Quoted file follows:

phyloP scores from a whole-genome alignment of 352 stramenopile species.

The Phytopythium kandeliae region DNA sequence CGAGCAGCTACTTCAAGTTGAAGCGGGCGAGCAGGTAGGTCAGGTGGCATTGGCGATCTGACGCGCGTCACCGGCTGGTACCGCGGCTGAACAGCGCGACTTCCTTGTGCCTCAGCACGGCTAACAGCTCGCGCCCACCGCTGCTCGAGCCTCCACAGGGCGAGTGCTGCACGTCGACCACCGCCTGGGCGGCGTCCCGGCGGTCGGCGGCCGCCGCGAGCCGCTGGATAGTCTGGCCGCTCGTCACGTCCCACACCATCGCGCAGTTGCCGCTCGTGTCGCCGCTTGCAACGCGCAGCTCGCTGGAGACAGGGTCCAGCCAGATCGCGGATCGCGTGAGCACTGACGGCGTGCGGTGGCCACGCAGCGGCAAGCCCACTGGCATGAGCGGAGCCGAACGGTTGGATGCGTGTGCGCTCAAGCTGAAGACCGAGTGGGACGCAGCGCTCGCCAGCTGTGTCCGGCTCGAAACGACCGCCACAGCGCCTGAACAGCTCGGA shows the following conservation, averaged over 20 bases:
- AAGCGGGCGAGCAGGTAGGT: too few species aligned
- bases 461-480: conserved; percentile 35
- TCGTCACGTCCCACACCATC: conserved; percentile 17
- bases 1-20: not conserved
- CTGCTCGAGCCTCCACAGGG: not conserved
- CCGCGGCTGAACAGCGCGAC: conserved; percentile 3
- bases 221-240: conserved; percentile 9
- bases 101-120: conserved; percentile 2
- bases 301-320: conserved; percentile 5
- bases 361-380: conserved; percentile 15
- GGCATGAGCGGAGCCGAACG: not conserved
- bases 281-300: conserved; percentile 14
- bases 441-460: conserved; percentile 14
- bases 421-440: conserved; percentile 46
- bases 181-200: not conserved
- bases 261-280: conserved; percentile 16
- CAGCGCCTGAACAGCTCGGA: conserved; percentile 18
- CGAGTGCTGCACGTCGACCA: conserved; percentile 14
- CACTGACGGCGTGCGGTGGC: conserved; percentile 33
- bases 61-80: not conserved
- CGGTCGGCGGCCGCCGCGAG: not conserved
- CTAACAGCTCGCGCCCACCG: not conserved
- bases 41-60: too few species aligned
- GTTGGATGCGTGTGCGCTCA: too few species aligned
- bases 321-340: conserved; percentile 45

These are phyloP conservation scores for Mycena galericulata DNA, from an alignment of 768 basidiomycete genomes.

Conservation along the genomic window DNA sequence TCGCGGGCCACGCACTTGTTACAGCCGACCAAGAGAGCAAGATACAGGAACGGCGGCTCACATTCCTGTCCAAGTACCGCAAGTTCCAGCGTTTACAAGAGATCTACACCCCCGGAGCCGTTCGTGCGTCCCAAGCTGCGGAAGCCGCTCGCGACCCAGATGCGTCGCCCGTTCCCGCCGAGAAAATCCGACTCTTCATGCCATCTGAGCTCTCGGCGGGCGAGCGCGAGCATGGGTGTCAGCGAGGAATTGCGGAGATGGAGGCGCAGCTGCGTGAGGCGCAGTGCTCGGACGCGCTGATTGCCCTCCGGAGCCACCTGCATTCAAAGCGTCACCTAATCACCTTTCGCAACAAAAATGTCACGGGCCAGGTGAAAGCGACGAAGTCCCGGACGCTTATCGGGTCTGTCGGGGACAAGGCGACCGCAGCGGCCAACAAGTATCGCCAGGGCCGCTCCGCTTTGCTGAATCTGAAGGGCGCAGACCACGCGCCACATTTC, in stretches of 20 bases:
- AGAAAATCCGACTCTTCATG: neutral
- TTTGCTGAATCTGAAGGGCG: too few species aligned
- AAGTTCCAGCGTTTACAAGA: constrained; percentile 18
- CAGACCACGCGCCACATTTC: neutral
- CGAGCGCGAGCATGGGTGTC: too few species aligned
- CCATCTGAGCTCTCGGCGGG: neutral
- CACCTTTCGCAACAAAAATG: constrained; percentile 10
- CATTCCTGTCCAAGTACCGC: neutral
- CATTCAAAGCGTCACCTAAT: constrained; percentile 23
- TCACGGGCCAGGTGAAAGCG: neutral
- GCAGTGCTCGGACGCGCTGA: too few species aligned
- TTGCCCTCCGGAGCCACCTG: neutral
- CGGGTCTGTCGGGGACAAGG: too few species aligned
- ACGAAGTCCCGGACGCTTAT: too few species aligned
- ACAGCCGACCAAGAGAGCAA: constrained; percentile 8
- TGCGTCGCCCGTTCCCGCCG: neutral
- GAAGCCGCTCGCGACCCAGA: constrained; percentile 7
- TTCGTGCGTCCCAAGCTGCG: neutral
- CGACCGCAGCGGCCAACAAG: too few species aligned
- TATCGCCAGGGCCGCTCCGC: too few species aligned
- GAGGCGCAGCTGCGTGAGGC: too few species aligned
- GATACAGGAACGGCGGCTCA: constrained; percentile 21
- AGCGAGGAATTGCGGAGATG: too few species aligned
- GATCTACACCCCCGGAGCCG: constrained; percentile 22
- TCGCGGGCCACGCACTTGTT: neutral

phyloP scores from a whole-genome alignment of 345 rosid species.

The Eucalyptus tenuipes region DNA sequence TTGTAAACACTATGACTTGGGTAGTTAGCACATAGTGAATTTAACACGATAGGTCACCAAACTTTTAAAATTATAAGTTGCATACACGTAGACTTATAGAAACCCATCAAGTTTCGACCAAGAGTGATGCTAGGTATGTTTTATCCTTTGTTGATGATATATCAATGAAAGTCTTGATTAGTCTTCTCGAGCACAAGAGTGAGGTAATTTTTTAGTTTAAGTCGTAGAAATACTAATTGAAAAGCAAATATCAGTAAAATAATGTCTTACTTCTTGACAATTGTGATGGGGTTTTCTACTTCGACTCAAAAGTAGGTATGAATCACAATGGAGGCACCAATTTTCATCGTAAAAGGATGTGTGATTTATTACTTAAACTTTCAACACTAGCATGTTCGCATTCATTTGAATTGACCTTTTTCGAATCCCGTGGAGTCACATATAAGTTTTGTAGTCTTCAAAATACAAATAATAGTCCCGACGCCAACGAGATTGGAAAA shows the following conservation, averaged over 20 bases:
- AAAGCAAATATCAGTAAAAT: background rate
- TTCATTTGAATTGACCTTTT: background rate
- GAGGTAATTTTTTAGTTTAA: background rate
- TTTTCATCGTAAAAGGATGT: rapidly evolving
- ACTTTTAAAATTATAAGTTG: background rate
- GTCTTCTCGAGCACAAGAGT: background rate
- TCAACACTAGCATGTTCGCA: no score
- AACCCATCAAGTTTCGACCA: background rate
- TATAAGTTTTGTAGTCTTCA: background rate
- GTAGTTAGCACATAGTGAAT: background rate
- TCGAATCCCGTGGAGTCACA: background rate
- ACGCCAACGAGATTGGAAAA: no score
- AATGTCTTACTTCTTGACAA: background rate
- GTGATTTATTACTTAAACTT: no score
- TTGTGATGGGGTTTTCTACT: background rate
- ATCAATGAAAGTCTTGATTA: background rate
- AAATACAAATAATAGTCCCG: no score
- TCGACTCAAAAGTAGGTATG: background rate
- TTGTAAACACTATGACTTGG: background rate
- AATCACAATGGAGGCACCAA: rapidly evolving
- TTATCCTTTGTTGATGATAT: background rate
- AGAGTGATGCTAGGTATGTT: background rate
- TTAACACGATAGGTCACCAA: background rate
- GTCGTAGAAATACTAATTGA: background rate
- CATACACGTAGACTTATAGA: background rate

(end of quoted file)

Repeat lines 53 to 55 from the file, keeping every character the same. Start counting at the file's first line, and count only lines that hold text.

- GATCTACACCCCCGGAGCCG: constrained; percentile 22
- TCGCGGGCCACGCACTTGTT: neutral

phyloP scores from a whole-genome alignment of 345 rosid species.